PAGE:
Dirty Reiver 2019

By John McCracken


Mid-race 45km mark

It was with a lot of apprehension I headed to Kielder to take part in the Dirty Reiver. I have ridden that sort of distance before (200km) but never off road.

My practice run on the mountain bike in Dumfries and Galloway 2 weeks previous did build my confidence at just shy of 100 miles and helped me make final decisions on what kit to carry.I decided to ditch the Camelbak. With food stops at regular intervals I decided to go with water bottles only and I was never out fo liquid. I also decided to go with Active Root ginger energy drink. I have never been a fan of energy drinks but this stuff is really the business. The ginger is perfect for settling the stomach and I had no nausea as I have had previously on long distance efforts and the sea salt really stopped any cramping at all…..and it tastes great. I am a fan of ginger beer already.

First food stop – coffee time!

I also decided to go on my cross bike. A clubmate who rode last year told me the terrain was smooth in comparison to Gelntrool’s Big Country loop and the MTB would be overkill. There were parts of the day I longed for the fat tyres but he was right, they wouldn’t have been worth it on the whole.

Arriving about 40 minutes before the start, as I got out the van to set up my bike the -1 degree temperature hit home. It was freezing. With the temperature hitting a high of 7 and an easterly all day I was able to take the jacket off eventually when I got moving but I can’t say I was ever warm, although the knee warmers did come off at the first food stop.Food stops is how I broke my day down. Thinking about the final distance could really mess with you so at all times my goal was just to break down the distances to the next food stops and then divide that by two to ration my water properly. The food stops were at 44km, 95km (this one had a fire pit in a tepee) and 135km(with hot tatties and cheese!) and these broke up the day and kept the focus in something my brain could cope with .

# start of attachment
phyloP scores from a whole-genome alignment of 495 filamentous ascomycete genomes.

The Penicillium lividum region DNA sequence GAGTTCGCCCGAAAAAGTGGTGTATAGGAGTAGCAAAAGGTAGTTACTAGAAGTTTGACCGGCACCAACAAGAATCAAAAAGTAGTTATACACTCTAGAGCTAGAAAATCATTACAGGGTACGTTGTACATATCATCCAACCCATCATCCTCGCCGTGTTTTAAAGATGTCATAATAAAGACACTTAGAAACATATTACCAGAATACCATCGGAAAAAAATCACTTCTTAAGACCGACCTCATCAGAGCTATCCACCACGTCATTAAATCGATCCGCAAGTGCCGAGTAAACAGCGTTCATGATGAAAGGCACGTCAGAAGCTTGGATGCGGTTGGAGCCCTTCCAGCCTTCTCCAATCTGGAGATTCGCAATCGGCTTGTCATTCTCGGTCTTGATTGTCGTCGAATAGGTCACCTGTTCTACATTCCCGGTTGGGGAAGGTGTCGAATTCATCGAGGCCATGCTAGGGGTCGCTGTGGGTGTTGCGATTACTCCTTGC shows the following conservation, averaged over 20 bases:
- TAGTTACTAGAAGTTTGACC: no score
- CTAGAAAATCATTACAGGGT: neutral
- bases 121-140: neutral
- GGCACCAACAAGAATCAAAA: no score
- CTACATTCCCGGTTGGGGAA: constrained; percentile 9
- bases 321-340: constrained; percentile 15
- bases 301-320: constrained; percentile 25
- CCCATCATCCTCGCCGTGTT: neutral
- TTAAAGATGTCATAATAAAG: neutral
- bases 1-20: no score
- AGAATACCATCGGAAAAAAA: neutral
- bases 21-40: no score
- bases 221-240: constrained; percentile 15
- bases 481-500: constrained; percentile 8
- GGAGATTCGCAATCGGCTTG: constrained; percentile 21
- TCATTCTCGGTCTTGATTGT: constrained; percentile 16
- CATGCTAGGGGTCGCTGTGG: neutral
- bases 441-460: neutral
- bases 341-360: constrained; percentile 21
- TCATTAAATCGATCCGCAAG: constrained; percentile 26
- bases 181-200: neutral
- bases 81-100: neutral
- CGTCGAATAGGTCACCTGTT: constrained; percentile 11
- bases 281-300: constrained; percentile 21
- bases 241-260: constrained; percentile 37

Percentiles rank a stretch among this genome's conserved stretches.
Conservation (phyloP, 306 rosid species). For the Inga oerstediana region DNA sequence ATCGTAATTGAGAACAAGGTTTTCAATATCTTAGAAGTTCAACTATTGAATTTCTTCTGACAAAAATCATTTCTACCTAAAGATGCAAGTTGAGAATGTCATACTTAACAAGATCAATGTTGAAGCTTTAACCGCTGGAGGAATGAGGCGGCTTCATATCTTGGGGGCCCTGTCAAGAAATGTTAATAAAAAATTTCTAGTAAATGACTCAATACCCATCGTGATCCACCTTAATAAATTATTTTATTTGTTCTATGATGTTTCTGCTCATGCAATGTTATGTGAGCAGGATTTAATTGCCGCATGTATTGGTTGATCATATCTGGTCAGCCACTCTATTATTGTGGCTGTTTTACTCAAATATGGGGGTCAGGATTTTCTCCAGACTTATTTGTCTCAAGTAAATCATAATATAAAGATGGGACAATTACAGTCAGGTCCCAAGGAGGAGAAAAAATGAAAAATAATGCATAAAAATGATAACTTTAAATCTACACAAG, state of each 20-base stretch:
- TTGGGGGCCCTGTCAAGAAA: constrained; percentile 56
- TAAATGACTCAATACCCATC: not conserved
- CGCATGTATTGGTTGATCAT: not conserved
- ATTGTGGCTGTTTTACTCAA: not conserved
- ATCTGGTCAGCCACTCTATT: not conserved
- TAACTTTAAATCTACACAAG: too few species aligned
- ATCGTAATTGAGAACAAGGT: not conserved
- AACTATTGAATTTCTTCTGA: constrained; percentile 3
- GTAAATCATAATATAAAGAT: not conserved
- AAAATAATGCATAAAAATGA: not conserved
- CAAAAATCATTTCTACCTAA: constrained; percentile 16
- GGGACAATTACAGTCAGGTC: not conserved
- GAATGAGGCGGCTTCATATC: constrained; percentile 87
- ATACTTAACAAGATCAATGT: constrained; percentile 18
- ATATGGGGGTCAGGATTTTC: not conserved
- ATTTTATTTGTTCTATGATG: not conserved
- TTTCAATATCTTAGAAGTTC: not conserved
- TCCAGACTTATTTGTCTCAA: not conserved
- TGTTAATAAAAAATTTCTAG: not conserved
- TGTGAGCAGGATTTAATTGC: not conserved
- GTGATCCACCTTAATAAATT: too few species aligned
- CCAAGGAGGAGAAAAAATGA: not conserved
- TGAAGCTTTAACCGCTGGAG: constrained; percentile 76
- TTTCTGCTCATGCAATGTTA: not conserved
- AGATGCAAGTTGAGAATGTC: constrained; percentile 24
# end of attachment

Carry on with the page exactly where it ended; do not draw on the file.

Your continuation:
The gravel was for the large part smooth and a few sections of road were chucked in here and there to link parts with only the Lauf special stage near the end chucking in some horrendous conditions, which didn’t feel good with 170km in the legs.Northumberland is desolate and when not cycling through Kielder’s many trees (Europe’s largest man made forest) you found yourself in a bleak hinterland that wouldn’t be out of place in the barren expanses of Mongolia. There isn’t much to look at. Despite the lands barren nature I did manage to amass over 4000m of climbing throughout the day so it is not a route to be underestimated.I finished the day at 6.40pm at Kielder Castle, back where I’d started at 8am with a moving time of 9 and a half hours and the 200km course in the bag.

This was the toughest ride I have ever done but enjoyable none the less. I’m not sure what it would be like if it rained and I don’t want to find out.

The organisation, course, food and setting are excellent. Will I come back? I won’t say yes but I won’t say no. Despite the cold I got lucky with the dry and April can be a month of snow or heatwaves. There are shorter versions which in the future I’d consider plumping for and maybe having a go on the mountain bike but for now I’m booking my physio appointment and enjoying a beer at the end of a tough ride.

Finished…..and happy about it!

Bruce Cockburn Memorial TT 2019

Saturday 20th April seen the return of the Loudoun Road Club’s Cronberry Classic – a sporting 17mile circuit time-trial taking in the challenging roads of East Ayrshire – this year re-named as the Bruce Cockburn Memorial TT in memory of a popular local club rider who sadly passed away recently. The event had skipped 2018 due to the poor state of road repair but returned this year to bright sunshine, good roads and the biggest field in the event’s history as part of the CTT Super Series of hilly time trials. The early starters led the way for much of the event with the Glasgow Wheelers pairing of Nik Charlton and Neil Griffiths heading the sheets for much of the morning with 43minute rides, Natalie Stevenson of Eat Plants not Pigs setting the early pace for the ladies with 49.24 ride to eventually stay top and finish as top female rider with Aileen Fisher of Ayr Roads taking 2nd spot in 52.24. On the men’s side the anticipated battle at the tail end between the form riders Chris Smart and Dougie Watson of GTR Return to Life and David Griffiths of BioRacer-Moriarty Bikes did materialise, with former champion Dougie Watson winning convincingly and beating his own course record in the process with a time of 37.49 – Smart finishing over a minute back at 39.00 with Griffiths 39.34 – with only Espoir rider Lewis Martin of Classic RT threatening to upset the big 3, eventually finishing 4th in superb 40:42 with best local rider Marc Anderson of the promoting club finishing in 7th place with 41.31

See the some images of Loudoun riders in action below.